Father’s Day this year has been cause to reflect on ‘what makes a great Dad?’
The answer is simply I don’t know. I don’t know that there is one thing alone. I am sure there are a lot of little things that combine to make someone a great Dad; but all too often we know the characteristics of a Dad who is not great. One characteristic that comes to mind is a Dad who is not safe.
A Dad who hurts you, maligns you, or ignores you. A Dad who doesn’t seem interested in you. Maybe you know the sort of Dad I am talking about. Perhaps, sadly, you had that sort of a Dad. A Dad who was not safe or trustworthy.
In his book “No Perfect People Allowed”, author John Burke describes trust as the cornerstone of faith, before making this insightful observation, ‘Trust comes from a deep conviction that I matter, that I can trust the other person because he has a genuine concern for my well being. The ability to trust often get’s established or destroyed early in childhood. Trust often eludes a large number of Americans who had to be weaned from trusting Mom and Dad at a young age. The impact of this on their ability to trust others, trust religious leaders, and even to trust God severely hampers their life and faith.’
Burke, in this midst of a broader discussion on trust reminds us of the critical role a parent has to play in fostering or stymying a child’s capacity to trust. This doesn’t mean we have to be perfect, but as often as you can, remind a child, your child if you are a parent, that they matter. Most likely they have others in the school yard who are pointing out every flaw, ignoring them, and telling them they are insignificant.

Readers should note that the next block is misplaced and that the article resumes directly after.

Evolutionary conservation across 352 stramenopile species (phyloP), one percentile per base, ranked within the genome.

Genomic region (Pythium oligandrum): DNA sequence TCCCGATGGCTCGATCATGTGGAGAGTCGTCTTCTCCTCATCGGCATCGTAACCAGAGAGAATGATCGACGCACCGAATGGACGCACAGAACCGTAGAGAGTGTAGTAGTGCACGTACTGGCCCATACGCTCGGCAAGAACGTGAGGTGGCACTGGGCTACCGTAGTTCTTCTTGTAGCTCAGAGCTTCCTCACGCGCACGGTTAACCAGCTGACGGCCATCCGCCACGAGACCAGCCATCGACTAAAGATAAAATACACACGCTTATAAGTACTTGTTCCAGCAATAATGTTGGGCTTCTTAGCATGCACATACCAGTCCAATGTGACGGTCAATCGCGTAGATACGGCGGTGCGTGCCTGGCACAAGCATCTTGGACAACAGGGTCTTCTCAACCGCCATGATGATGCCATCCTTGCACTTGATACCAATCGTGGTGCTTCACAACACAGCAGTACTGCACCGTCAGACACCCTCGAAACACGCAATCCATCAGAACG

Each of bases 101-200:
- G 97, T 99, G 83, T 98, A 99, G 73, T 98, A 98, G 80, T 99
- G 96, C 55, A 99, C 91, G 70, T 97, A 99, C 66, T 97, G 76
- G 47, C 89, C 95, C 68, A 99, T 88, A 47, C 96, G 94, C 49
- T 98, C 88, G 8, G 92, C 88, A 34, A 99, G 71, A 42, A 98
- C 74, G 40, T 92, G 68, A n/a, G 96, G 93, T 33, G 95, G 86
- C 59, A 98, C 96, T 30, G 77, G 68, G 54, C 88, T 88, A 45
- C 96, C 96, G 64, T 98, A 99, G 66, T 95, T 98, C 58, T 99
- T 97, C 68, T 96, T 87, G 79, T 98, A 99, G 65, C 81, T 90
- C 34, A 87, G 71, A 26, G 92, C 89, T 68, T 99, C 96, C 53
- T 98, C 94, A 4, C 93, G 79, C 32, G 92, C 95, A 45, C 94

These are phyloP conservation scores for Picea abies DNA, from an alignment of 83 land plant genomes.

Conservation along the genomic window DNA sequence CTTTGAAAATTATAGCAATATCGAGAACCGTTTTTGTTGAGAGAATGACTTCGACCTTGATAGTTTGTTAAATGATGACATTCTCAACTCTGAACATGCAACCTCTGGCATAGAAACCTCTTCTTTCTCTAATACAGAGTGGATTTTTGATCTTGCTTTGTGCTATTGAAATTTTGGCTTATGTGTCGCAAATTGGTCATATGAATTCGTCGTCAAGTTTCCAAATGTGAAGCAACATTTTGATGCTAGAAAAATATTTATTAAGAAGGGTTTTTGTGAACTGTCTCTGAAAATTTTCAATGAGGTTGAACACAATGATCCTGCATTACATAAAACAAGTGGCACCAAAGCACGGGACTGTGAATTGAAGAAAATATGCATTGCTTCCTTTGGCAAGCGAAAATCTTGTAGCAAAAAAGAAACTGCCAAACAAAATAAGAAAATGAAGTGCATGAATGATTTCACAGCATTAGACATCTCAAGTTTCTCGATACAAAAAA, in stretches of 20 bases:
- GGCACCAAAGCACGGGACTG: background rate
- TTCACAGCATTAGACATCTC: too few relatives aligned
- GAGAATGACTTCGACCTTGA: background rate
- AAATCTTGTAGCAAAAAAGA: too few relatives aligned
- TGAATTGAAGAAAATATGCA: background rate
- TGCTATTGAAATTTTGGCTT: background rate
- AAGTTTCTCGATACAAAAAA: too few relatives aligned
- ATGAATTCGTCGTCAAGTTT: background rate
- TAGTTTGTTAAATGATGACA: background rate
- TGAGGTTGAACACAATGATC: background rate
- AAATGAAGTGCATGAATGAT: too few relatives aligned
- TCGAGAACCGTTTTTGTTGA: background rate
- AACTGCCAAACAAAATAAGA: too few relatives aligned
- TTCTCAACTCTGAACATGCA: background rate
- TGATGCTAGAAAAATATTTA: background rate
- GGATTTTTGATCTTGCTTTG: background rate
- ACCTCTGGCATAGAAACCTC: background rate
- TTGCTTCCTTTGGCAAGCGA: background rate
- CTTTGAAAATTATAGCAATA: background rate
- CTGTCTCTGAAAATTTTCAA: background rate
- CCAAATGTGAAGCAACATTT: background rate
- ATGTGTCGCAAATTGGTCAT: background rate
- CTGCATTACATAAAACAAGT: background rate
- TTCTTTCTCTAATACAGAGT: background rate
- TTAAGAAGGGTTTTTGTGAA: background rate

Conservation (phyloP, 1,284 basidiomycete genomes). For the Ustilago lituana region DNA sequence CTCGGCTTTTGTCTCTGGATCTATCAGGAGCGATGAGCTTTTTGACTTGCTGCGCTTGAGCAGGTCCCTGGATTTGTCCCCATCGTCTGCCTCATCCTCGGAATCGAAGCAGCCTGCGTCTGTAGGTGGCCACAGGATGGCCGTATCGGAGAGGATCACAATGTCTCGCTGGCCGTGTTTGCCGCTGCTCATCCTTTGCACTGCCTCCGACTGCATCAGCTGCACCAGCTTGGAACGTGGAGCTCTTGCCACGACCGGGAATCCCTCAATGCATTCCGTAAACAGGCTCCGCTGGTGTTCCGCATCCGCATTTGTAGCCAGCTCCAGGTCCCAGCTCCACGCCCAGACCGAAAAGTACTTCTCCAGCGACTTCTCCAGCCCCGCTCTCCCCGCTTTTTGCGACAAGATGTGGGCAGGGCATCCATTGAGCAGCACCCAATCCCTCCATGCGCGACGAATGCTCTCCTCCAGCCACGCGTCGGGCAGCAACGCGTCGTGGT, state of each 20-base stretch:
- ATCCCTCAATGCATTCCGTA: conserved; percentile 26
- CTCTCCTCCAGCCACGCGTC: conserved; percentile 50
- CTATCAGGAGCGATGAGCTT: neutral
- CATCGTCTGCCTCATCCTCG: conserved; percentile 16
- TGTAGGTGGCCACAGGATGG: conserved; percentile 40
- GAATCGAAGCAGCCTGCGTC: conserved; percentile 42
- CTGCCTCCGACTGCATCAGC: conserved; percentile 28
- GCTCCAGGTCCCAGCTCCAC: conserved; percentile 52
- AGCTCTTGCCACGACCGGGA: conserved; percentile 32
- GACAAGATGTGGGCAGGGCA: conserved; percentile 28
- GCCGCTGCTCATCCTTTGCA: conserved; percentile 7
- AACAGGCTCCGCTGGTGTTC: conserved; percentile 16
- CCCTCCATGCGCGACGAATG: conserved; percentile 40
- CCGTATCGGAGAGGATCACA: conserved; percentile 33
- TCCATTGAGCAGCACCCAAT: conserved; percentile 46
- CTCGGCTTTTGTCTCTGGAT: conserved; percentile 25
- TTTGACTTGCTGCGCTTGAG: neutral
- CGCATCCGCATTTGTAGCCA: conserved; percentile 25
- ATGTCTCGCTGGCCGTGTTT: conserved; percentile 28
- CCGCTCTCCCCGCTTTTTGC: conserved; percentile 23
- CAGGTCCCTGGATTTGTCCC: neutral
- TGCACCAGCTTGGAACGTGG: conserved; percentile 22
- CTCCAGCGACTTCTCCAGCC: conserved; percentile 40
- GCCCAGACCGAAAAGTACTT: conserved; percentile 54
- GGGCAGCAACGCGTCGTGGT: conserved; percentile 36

This is not the way God’s views them or any of us. A verse I love whispering in my kids ears is Psalm 139: 14, where I remind them that God made them and they are ‘fearfully and wonderfully made.’ This is more than rhetoric, I believe this, and I want them to know it. Like any child, they need to know it.
Whether your Dad was a great Dad or not, maybe today can be the catalyst for you to do something great for a child. Be someone who is safe. Be someone who has a genuine concern for them, and their sense of worth. Let them know that God loves them and they are fearfully and wonderfully made.
It may not be all there is to being a great Dad, Mum, Uncle, Aunt, Grandparent or Guardian, but I would suggest it’s not a bad place to start.